A focus on mental health and 'separation anxiety' – that's how one Greater Manchester academy trust aims to help children adjust to life back in school after nearly three months at home.
The Victorious Academies Trust in Tameside has lifted the lid on how they are preparing to change their teaching in a coronavirus world as more years return to formal education.
The trust is holding off on opening its primary schools back up to more year groups until June 22.
It came after the council wrote to parents telling them that the authority no longer wished schools to reopen to more pupils, telling them the R rate of Covid-19 infection was now ‘above the critical value of 1’.
Karen Burns (pictured below), a former headteacher in the borough and now the trust’s CEO, explained the challenges that they will face, including pupils struggling to be away from their families.
She said: “If they have not been vulnerable children or the child of a key worker it’s a good ten weeks since they were last in school.
“There will be separation anxiety from leaving their parents and not necessarily going back to the same classroom or the same teacher.
“The first couple of weeks, the teaching centres predominantly around mental health and well-being.
“Dealing with the separation from home, getting children confident again and confident to communicate, to be speaking to their peers and speak in class.
“That’s the first phase of the children returning – obviously that’s underpinned with education, basic skills, learning activities.”
All their staff have undergone training about mental health support, and each academy will have a ‘wellbeing champion’ appointed.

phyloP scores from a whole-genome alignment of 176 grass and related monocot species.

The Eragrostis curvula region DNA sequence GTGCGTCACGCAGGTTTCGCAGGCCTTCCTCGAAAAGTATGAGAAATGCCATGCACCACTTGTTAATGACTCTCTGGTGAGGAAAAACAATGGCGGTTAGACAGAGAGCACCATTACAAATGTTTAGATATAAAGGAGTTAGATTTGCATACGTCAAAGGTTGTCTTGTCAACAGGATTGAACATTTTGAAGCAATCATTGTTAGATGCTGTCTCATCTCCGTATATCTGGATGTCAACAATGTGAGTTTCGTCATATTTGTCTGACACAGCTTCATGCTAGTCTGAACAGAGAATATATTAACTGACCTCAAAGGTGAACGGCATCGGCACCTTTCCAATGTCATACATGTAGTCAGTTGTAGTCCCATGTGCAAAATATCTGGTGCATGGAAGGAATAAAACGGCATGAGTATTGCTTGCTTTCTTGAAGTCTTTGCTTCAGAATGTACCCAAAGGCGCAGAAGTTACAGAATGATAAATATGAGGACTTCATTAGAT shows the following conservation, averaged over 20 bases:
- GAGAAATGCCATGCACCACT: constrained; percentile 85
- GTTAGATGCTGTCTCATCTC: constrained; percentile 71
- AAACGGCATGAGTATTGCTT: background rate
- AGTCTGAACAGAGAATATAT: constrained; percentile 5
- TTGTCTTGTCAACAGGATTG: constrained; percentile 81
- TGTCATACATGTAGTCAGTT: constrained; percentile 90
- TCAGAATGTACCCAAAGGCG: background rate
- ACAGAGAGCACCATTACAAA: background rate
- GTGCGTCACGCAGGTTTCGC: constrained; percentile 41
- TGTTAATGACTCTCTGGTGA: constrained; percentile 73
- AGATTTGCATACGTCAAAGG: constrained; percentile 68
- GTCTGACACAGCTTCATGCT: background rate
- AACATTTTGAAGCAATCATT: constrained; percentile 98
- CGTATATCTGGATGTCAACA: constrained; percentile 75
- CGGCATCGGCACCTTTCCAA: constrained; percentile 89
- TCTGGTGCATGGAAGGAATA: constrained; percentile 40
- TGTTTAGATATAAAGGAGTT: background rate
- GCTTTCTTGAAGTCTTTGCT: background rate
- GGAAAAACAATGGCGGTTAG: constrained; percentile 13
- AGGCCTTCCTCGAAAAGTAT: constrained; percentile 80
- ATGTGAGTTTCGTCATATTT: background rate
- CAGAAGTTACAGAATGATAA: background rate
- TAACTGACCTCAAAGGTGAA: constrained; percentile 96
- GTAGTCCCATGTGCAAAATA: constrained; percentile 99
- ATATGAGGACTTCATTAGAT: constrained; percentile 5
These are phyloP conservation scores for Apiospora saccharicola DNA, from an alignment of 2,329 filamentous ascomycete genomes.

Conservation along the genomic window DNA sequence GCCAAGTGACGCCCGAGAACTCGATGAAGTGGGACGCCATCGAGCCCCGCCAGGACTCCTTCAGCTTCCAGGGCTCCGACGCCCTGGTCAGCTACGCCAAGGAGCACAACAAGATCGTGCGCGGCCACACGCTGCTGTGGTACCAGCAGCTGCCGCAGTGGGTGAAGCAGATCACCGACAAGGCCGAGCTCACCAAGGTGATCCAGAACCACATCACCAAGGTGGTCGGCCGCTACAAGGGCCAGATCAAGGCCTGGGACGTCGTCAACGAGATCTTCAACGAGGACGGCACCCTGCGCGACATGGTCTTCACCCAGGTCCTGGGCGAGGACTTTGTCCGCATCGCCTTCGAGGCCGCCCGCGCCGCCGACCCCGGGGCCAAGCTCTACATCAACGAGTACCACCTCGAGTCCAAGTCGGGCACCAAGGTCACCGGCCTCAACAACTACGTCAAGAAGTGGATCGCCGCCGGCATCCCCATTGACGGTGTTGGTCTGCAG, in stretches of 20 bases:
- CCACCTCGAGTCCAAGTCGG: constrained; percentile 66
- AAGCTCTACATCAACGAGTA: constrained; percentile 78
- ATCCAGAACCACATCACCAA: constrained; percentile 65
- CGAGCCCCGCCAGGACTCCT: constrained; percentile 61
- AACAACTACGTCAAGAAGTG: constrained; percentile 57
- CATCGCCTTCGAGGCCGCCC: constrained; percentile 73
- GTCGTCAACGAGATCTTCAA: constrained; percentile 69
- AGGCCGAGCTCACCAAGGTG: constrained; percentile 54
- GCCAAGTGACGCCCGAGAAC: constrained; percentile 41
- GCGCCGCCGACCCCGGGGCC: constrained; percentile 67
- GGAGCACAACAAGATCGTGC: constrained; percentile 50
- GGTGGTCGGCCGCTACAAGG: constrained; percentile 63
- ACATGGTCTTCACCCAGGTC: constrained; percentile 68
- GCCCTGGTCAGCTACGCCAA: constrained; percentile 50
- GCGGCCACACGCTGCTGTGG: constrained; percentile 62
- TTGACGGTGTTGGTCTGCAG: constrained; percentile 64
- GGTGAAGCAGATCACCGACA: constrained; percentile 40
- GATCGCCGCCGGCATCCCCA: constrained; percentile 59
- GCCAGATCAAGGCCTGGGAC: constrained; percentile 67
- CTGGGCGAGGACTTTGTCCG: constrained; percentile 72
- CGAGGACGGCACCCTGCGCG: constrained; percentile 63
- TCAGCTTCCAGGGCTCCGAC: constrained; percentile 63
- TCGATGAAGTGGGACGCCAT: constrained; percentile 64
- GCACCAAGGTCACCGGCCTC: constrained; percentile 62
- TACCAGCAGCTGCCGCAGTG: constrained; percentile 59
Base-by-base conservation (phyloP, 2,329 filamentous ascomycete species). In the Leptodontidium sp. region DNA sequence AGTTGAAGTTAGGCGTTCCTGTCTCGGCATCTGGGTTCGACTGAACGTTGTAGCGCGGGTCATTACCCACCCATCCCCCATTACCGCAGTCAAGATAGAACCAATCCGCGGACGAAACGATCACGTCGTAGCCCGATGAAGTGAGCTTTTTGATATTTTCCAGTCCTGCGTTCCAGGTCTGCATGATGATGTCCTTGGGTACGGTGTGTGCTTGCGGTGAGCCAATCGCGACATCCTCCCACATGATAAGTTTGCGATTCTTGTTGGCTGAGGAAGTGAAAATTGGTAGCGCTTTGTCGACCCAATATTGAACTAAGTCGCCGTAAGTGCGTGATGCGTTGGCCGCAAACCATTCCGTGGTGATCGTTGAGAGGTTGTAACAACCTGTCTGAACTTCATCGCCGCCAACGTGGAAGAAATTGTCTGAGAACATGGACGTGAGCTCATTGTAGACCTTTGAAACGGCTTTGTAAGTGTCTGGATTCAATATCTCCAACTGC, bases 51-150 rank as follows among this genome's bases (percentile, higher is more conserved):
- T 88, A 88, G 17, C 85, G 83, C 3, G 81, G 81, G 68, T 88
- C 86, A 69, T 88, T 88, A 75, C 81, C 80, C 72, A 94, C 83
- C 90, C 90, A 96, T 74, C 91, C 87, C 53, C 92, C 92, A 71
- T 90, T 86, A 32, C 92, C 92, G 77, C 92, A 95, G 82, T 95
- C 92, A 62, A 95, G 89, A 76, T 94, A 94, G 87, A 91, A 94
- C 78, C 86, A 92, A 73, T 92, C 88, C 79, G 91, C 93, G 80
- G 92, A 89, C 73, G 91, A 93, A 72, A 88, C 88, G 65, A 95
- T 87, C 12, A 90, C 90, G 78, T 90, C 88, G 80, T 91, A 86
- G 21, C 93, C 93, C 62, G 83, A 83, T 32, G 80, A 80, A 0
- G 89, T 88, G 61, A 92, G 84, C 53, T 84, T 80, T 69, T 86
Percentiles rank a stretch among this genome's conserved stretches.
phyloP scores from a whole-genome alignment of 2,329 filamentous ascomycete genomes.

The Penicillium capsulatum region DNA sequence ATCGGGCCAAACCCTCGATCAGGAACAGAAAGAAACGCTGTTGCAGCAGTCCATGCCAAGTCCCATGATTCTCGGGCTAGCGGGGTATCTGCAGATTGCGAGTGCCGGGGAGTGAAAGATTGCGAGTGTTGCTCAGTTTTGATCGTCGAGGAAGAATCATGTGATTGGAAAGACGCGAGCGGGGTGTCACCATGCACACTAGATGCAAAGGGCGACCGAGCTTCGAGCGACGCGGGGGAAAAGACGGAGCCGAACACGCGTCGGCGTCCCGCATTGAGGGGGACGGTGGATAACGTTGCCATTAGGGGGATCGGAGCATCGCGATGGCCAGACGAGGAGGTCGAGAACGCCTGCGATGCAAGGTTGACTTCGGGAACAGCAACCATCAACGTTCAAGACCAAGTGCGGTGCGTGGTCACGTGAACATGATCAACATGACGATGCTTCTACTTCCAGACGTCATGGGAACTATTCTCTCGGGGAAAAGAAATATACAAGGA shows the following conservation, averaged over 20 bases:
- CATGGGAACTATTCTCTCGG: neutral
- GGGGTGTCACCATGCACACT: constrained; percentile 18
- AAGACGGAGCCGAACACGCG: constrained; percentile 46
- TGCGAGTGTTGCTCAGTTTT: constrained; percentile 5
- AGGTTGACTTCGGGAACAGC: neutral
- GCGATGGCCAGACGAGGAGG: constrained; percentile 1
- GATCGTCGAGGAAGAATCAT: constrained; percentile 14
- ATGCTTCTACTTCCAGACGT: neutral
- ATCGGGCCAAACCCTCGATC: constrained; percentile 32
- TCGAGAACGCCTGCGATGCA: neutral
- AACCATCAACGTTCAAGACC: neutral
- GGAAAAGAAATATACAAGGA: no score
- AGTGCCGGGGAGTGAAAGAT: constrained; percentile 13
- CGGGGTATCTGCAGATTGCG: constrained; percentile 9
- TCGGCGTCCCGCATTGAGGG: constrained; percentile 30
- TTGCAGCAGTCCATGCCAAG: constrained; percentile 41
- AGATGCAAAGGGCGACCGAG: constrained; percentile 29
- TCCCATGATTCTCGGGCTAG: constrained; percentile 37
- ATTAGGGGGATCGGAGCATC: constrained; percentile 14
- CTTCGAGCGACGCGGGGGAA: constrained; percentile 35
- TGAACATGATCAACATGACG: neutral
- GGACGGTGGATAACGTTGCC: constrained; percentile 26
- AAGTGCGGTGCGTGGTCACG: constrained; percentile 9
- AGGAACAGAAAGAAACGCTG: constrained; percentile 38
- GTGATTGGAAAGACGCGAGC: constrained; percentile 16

They are also having to change the physical infrastructure of the schools, and the numbers of youngsters in each classroom to enable social distancing.
Now children will be taught in ‘bubbles’ of 15 or less.
This won’t only apply in the classroom, it will also be the rule for break time – which will be staggered – and who pupils can play with.
“One year group might be spread across three classrooms with different members of staff,” Ms Burns explained.
“Members of staff are teaching different year groups that they normally would not teach because we have only got so many members of staff.
“There is hand sanitiser all over the show and hand washing reminders posters and signs.
“All of the things that have been done we have managed to do without making it look too frightening or threatening for the children.
“We put the social distancing measures in place without making the school feel too alien.”
She added: “Children will be encouraged to social distance but getting young children to social distance at all times isn’t necessarily something we can guarantee.”
The trust works with nine schools, eight in Tameside and one in Derbyshire, with a combined total of around 3,000 pupils.
These include Discovery Academy in Hattersley, Greenside Primary School in Droylsden and Inspire Academy in Ashton-under-Lyne.
Teachers are also preparing for the gap in educational achievement for some pupils to have widened while they were being homeschooled.
Some children will have a ‘slight dip’ where they have forgotten their teaching before lockdown but quickly bounce back, others will find they have been set back ‘quite a lot’ and some children will have had ‘significant home learning and have made big strides forward’, Ms Burns explained.
“I do believe that there will be a real disadvantage and advantage gap,” she added.
“I know that people in private schools have pretty much been running the days as normal whereas in state schools, that’s not necessarily the case.
“Different families will be able to give children different levels of provision at home.
“Unfortunately many of those contributing factors do come down to materialistic measures in the sense that it is often disadvantaged people that don’t have the optimal learning conditions at home.”
However the academies are aiming to tackle the imbalance with ‘interventions’ from teachers offering specific individual support to pupils who are struggling or falling behind.
“There is a lot of change that the children are going to face in terms of logistics and being around their peers, but I do believe that this is the best thing for the children – for their mental health and for their continuing educational development it is vital that we get them back into school,” Ms Burns said.